Redistricting. Bonds. And its name. Your guide to what comes next with the new high school

Students — some of whom might one day be students in the new school — dig in as part of Tuesday’s ceremonial groundbreaking for the new high school. (Photos by Randi B. Hagi)

By Randi B. Hagi, assistant editor

The shovels — both ceremonial and actual — have broken ground at the future site of Harrisonburg’s second high school, which is slated to open in fall 2022. But there are still major decisions ahead. How will students be divided between the two schools? How will the district navigate its programming focuses, with one school geared towards STEM and the other towards fine arts? And how will the new school arrive at a new name? 

And those are just a few of the biggies. Here’s The Citizen’s guide to what comes next on the road to a new high school: 

Labs for the new school, dance studio for the existing one

Maintaining equity for Harrisonburg students has been a prominent theme in community discussions about how the two schools will be distinctive from one another. 

The new high school’s design includes state-of-the-art computer labs and other technology to lay a foundation for a strong STEM program. 

Superintendent Michael Richards also said the new high school’s design committee cut from the blueprints a large auditorium — one that might have been used for performances and plays — in order to save money. 

To bolster the current Harrisonburg High School’s capacity to house a fine arts academy, the school district plans to renovate four classrooms to create a dance studio and a stage lab that includes a dressing room and green room.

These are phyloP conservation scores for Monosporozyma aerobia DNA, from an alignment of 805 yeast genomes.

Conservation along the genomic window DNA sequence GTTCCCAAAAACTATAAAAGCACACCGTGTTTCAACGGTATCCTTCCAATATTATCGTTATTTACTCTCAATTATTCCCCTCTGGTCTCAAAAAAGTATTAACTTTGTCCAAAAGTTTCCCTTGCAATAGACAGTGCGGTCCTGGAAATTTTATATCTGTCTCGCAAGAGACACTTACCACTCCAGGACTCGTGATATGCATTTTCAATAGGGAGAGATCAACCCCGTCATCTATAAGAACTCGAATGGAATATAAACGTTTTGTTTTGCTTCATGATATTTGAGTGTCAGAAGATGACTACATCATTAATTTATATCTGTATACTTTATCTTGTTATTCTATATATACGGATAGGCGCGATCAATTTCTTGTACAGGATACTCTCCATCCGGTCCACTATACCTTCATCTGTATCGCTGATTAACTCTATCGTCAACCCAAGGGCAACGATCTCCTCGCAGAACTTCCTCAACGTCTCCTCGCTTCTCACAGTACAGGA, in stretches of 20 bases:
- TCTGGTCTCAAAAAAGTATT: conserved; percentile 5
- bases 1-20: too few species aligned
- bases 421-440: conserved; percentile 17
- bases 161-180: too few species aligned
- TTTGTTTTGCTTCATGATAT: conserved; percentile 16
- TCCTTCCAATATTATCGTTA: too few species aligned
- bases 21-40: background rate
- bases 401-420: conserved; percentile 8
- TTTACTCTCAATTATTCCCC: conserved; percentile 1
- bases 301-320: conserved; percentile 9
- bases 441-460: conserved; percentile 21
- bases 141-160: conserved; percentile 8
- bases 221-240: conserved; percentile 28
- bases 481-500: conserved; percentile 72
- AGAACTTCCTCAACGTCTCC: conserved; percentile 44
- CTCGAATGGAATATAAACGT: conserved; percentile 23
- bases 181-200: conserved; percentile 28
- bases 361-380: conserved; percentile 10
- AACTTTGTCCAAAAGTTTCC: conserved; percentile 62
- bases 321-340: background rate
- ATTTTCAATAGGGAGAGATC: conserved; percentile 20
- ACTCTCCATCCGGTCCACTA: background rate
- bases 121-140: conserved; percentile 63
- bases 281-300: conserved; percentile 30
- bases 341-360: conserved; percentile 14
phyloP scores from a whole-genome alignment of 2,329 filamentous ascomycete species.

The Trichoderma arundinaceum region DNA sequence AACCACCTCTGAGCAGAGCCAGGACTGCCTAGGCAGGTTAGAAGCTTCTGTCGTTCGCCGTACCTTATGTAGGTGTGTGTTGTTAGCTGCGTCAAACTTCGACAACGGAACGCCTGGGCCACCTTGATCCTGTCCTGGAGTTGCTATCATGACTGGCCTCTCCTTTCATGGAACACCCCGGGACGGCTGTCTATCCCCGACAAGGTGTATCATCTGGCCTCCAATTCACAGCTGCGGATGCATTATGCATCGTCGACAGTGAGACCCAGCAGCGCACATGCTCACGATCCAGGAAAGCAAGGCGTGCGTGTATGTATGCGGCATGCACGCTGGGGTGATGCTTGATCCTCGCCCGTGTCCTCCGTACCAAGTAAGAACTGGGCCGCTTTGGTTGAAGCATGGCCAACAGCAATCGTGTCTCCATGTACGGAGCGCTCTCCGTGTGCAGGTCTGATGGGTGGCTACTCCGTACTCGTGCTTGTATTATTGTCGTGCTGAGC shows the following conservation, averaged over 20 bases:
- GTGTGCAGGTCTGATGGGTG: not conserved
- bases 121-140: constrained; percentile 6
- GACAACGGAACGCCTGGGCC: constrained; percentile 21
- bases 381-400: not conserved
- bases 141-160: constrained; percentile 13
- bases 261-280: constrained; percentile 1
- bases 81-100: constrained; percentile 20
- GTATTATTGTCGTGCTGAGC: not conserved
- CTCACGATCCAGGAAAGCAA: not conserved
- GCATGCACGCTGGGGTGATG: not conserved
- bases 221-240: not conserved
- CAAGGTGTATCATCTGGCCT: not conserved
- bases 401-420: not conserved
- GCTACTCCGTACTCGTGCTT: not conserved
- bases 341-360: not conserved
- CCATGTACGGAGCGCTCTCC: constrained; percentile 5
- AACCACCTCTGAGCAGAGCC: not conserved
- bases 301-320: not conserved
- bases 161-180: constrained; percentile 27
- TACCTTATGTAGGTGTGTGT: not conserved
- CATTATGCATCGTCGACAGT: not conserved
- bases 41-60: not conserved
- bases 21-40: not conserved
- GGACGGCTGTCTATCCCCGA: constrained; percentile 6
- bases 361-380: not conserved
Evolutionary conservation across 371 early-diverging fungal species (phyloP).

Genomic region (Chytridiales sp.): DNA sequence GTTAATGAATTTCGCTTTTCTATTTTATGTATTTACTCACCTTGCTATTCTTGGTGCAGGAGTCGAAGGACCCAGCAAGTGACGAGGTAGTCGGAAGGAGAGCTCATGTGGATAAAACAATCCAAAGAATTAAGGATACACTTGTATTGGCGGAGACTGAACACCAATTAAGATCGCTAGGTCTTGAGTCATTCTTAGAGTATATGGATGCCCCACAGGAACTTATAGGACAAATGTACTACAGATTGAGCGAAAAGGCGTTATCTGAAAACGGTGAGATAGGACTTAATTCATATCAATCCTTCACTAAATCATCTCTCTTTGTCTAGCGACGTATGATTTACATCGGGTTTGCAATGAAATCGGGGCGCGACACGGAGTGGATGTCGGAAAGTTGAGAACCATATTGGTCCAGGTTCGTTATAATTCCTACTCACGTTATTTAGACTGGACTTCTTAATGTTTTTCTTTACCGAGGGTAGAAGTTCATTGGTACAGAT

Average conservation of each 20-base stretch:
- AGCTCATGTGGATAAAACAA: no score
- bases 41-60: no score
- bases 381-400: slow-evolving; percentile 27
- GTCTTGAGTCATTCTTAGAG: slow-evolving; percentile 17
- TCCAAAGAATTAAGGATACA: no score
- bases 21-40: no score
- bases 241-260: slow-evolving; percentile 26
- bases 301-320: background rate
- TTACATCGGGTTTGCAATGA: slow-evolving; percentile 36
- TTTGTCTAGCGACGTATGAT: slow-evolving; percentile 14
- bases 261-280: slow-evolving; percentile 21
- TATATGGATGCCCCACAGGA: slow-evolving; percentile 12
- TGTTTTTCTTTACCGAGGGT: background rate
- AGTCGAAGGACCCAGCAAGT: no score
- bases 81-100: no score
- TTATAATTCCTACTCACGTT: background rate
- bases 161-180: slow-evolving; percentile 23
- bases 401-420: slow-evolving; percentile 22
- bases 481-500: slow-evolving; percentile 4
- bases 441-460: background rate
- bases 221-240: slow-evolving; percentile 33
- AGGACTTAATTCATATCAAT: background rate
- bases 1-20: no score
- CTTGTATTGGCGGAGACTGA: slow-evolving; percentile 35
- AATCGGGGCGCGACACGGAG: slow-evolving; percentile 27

During a work session meeting Tuesday, school board members approved a plan that includes that overhaul. All of the Harrisonburg School Board members present voted to adopt a new Capital Improvements Plan, which will act as a guiding document for the next five years worth of expenses that cost more than $50,000. (School board member Kaylene Seigle was absent for the meeting.)

However, the plan’s projects are subject to change. “It’s not a budget, it’s a planning tool,” Craig Mackail, chief operating officer for the schools, said.

Included in that new plan is an anticipated $500,000 for the dance studio and stage lab spaces, although Mackail said they would need to consult with an architect before they really know how much the remodel will cost. 

The plan calls for spending half of that money in the 2021-2022 school year, with the hopes of building the dance studio in the summer of 2021. Those renovations would include removing a wall to create one large room, adding ballet barres and wall-length mirrors, and a specialized floor.

J.R. Snow, the schools’ visual and performing arts coordinator, said the dance curriculum has grown to where it’s competing with other programs to use the auditorium for classes.

“If you built that [studio] tomorrow, I could use it tomorrow,” Snow said.

The second half of the $500,000 is intended for the stage lab the following year, after the new high school opens. The two classrooms slated for the stage lab are currently being used for special education, so moving some of those students to the new high school would make that space available.

Newly-elected school board chair Andy Kohen told The Citizen that, while they don’t know when or how high school redistricting will take place, they expect it to look different from any lines they’ve drawn before.